The only delay Inverness City Manager Frank DiGiovanni worried about that could keep the Depot District development project from its scheduled completion was rain.
That was in May when DiGiovanni told the Chronicle the $10 million project overhauling both Liberty and Wallace Brooks parks, as well as the Depot District, was even a little ahead of schedule and on time for October and the Oct. 25 Cooter Festival.
Heavy August rains and Hurricane Dorian changed all that.
The Depot District with its open-air pavilion, train station and water tower is still on time, DiGiovanni recently told the Chronicle. So is Liberty Park.
Wallace Brooks Parks is another story, now about two weeks behind, and not likely to open before November. That’s because it looks as much as the aftermath of a mudslide as it does a construction site finishing up the last month of work.
“It got so wet out there it was all mud,” Digiovanni said.
During August, Inverness saw 12.63 inches of rain, according to the National Oceanic and Atmospheric Administration. That was nearly 5 inches more than the August average rainfall for the city. It rained at least 20 of the month’s 31 days, according to Southwest Florida Water Management District records.
DiGiovanni convinced the city council last year to close both parks for renovations, saying it would be more cost efficient and the city would benefit from economies of scale. That’s because demolition and construction teams would need to move in with equipment and supplies just one time, rather than having to move from area to area as they close and reopen the parks and depot district.
It was a gamble, but one that DiGiovanni said was still the right one to make.
Also problematic was Hurricane Dorian, DiGiovanni said.
Although the storm didn’t hit Citrus County, workers still left the area and put the project on hold, waiting for the storm to pass, DiGiovanni said.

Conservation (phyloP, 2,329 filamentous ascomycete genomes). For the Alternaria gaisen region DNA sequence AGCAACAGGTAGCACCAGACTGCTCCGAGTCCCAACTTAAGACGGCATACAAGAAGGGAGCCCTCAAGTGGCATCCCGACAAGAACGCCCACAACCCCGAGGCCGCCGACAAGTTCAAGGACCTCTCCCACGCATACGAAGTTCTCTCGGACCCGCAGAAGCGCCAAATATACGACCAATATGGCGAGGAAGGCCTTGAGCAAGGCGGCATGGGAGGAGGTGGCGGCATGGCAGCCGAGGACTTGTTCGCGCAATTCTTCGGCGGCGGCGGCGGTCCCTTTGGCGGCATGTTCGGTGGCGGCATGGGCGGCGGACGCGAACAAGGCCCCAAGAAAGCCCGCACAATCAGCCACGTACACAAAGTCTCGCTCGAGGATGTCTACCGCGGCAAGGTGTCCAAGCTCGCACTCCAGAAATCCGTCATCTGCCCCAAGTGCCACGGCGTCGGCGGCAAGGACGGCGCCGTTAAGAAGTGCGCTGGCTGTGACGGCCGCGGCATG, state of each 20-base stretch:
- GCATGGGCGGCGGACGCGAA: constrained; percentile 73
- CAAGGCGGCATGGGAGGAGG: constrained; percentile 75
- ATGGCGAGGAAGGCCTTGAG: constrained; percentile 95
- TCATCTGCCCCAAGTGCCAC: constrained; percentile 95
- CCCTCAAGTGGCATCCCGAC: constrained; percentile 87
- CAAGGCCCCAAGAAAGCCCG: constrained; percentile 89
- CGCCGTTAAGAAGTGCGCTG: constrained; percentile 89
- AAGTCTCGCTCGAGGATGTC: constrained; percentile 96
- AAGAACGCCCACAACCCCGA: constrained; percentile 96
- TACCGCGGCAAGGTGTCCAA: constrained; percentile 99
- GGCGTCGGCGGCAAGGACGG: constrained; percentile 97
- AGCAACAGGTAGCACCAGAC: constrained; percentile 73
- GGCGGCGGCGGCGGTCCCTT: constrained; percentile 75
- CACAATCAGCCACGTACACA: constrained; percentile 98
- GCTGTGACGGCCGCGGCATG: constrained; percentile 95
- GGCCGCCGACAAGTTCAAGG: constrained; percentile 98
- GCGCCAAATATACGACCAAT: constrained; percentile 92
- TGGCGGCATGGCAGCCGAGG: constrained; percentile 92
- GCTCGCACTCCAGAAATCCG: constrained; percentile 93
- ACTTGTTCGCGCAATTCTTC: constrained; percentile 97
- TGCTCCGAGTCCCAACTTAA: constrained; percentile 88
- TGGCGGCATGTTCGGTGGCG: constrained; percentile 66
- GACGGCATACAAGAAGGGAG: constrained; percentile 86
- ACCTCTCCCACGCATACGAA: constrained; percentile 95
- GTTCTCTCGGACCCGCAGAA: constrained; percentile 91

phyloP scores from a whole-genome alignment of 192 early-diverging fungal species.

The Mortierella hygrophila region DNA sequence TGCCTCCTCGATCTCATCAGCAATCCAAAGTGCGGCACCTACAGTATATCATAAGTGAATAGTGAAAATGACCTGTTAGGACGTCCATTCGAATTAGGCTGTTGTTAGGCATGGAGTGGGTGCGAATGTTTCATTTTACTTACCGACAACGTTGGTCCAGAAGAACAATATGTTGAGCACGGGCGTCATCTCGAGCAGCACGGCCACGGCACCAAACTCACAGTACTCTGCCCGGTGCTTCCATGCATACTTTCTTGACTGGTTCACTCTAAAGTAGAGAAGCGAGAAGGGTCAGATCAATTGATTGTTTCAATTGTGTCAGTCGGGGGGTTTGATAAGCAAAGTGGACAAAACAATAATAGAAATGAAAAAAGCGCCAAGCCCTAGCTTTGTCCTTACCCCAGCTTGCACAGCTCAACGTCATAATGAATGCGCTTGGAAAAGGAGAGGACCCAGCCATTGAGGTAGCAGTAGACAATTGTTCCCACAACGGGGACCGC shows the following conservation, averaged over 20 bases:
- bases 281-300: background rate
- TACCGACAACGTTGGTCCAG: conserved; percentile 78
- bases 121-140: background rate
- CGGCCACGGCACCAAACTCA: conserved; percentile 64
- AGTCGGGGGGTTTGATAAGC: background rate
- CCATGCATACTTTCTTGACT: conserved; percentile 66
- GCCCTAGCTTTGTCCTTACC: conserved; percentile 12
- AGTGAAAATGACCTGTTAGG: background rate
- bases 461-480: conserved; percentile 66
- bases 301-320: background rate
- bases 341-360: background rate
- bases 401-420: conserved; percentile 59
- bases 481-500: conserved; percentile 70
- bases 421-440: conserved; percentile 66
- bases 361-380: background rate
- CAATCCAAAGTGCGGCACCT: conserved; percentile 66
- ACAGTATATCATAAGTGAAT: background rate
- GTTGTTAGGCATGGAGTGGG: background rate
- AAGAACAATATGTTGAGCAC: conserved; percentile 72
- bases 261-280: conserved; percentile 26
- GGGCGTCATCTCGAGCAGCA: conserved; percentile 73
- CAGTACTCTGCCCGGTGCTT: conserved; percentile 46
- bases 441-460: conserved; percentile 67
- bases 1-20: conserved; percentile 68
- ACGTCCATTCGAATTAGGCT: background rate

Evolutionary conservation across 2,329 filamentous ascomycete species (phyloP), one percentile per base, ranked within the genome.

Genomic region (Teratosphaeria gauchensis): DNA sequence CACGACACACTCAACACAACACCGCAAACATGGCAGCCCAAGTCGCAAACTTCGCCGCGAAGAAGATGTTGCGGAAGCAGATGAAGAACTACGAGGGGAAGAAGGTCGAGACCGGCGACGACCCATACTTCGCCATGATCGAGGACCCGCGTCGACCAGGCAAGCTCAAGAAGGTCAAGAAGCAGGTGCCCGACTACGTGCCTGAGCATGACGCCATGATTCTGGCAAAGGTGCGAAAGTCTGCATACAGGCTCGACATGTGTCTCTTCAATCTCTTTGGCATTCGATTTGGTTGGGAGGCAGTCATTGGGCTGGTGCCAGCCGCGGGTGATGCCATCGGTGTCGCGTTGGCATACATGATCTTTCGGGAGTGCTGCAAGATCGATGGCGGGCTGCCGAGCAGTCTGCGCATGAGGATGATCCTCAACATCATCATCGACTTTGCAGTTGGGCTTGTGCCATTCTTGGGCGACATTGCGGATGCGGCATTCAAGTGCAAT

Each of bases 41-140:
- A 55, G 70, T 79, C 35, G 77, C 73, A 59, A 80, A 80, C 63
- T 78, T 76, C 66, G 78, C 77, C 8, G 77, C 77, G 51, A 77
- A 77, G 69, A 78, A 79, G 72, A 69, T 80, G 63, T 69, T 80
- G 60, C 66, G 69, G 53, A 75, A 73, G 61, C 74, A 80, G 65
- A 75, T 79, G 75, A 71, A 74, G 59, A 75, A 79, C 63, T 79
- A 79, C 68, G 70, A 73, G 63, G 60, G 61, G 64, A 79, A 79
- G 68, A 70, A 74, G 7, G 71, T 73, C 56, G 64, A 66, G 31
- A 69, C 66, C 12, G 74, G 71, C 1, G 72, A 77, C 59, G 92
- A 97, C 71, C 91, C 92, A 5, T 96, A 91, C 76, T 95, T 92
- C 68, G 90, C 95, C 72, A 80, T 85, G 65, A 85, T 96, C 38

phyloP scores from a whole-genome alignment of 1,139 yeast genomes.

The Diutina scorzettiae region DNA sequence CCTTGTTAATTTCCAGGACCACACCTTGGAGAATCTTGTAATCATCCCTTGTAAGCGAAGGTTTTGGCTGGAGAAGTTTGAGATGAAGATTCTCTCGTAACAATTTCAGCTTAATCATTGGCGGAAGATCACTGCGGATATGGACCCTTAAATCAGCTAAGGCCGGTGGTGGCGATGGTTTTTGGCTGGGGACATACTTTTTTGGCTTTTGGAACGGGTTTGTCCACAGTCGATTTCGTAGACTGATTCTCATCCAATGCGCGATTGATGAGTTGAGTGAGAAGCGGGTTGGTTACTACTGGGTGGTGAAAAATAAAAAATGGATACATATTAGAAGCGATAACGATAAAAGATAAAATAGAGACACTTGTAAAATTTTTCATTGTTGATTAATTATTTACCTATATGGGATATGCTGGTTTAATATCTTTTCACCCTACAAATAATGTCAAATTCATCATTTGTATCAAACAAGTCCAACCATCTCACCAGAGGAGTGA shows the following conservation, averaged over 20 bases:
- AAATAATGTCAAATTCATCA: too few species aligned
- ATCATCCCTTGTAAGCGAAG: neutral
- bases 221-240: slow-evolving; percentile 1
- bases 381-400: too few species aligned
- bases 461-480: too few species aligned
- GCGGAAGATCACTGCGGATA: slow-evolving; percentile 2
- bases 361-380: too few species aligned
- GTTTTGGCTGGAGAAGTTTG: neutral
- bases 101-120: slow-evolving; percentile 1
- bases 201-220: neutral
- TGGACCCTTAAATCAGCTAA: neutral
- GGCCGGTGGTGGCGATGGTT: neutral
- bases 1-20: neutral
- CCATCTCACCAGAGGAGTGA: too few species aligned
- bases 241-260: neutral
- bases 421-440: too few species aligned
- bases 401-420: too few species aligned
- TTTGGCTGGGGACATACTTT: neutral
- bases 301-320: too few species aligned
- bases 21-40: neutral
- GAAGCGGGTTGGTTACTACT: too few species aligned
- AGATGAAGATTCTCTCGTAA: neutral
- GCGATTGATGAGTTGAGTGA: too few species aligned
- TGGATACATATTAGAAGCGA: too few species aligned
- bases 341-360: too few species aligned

But the city manager said the weather is better now and construction crews will take advantage of it.
“Thank God it started drying,” he said. “They (construction workers) are moving like gangbusters right now.”
Meanwhile, the city still awaits the green light from the Southwest Water Management District for its Big Lake Henderson projects, namely a dock for public kayak and canoe launches, a dock for sculling and the local sculling teams such as the Rowing Organization of Citrus County Students (ROCCS), a nonprofit organization, and docks for motorized boats.
“I’m told everything is as it should be, but they (the permits) are not here yet,” he said.
But since the weather has already delayed the Wallace Brooks work, DiGiovanni said he thinks waiting for the permits may not make any difference. He said he thought the permits would have already arrived by now.
“What can I do?” he said.
The combined Wallace Brooks Park renovations include:
- Walking paths with exercise stations, picnic areas and additional bathrooms.
- A beach volleyball court, and a cabana for under-roof meetings and events.
- Wallace Brooks Park will also be the site to enter Big Lake Henderson with its docks.